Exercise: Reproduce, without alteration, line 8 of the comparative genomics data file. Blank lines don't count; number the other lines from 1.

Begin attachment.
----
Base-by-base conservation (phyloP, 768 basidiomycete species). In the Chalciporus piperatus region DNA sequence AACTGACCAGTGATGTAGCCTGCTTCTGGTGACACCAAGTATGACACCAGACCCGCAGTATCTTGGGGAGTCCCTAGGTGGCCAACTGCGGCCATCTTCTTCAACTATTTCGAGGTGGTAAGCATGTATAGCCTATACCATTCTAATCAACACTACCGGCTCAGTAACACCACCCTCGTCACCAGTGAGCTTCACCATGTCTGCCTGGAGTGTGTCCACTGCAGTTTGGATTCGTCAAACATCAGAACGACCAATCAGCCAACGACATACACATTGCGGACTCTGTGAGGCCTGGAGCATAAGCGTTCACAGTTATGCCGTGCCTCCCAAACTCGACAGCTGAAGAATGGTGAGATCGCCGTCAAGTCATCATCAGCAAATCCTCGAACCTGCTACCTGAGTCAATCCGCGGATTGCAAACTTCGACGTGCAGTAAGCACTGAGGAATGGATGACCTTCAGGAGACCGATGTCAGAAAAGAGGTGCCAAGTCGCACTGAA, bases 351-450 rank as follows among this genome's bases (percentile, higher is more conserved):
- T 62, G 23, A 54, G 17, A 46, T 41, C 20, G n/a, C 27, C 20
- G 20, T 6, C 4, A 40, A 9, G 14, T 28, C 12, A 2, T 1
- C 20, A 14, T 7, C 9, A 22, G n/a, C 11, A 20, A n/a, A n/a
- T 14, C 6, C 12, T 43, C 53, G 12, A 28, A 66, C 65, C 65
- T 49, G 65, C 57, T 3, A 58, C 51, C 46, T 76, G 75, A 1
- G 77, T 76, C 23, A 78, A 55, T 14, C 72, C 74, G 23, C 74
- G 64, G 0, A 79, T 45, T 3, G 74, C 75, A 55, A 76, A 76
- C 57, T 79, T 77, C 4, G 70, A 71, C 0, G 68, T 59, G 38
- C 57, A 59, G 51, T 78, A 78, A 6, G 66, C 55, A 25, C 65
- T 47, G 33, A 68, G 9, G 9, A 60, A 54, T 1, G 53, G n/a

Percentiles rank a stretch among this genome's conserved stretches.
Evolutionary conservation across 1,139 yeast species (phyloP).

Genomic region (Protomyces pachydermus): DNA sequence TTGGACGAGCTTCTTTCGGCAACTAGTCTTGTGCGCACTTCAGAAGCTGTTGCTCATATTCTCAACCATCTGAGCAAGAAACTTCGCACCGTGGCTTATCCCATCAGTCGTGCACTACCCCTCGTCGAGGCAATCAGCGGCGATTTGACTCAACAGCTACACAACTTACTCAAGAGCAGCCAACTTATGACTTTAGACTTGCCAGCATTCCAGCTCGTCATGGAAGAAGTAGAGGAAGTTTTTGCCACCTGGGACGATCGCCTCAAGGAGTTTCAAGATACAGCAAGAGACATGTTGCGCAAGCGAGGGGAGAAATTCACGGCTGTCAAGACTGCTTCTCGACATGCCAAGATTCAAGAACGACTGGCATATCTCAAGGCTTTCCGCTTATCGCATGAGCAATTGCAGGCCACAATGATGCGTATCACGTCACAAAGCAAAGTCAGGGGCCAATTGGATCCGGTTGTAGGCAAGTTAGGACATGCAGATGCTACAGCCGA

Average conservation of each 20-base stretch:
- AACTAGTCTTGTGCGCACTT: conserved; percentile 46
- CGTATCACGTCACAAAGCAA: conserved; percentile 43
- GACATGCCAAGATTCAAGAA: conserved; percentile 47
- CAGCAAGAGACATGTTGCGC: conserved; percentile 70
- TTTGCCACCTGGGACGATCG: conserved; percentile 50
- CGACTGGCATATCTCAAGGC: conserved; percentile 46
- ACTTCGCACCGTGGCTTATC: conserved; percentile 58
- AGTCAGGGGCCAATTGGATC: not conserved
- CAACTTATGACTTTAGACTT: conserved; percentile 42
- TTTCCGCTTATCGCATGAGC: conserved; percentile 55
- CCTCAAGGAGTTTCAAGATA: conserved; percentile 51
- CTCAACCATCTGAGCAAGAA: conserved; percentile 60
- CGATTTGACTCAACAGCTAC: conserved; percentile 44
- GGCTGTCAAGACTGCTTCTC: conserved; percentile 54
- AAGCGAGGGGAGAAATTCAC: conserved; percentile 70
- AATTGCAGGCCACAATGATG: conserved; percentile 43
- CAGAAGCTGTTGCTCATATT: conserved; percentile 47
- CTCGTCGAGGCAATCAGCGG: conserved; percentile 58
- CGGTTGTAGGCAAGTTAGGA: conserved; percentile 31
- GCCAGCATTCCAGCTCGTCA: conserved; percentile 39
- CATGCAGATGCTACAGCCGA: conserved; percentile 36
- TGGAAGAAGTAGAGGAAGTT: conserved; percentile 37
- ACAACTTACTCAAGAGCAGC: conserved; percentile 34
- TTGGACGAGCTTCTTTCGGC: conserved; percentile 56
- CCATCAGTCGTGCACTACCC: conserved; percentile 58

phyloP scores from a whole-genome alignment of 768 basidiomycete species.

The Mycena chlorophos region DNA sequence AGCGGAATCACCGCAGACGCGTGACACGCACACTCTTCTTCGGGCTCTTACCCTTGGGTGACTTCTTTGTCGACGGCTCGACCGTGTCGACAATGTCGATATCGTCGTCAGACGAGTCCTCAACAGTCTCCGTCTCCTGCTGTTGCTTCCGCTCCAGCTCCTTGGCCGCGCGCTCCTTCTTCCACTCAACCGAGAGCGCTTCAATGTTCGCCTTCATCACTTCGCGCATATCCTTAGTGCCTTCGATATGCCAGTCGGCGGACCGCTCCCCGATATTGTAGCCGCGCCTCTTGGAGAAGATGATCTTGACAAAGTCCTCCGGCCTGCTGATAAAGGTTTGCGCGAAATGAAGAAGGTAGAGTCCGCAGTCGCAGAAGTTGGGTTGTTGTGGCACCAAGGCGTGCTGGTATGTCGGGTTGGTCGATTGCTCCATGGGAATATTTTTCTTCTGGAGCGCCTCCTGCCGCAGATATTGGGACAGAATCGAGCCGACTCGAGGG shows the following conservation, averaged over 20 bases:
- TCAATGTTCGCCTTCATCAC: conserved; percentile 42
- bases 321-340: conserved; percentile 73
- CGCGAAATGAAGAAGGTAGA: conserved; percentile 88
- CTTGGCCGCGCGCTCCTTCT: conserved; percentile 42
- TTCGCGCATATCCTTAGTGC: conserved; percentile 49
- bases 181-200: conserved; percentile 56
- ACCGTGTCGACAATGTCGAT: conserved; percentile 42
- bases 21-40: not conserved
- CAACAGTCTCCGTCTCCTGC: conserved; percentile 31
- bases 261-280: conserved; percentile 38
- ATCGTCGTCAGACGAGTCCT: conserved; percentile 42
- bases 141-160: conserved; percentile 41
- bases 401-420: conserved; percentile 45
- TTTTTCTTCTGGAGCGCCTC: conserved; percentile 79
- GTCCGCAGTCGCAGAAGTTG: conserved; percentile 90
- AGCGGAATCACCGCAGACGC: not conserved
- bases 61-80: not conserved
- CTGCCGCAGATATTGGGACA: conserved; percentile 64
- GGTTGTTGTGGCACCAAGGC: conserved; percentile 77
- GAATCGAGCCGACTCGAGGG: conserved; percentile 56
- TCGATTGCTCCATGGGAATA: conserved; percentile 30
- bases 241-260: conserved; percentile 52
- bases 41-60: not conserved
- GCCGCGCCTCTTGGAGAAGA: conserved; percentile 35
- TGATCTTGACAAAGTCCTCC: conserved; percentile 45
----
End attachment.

- G 64, G 0, A 79, T 45, T 3, G 74, C 75, A 55, A 76, A 76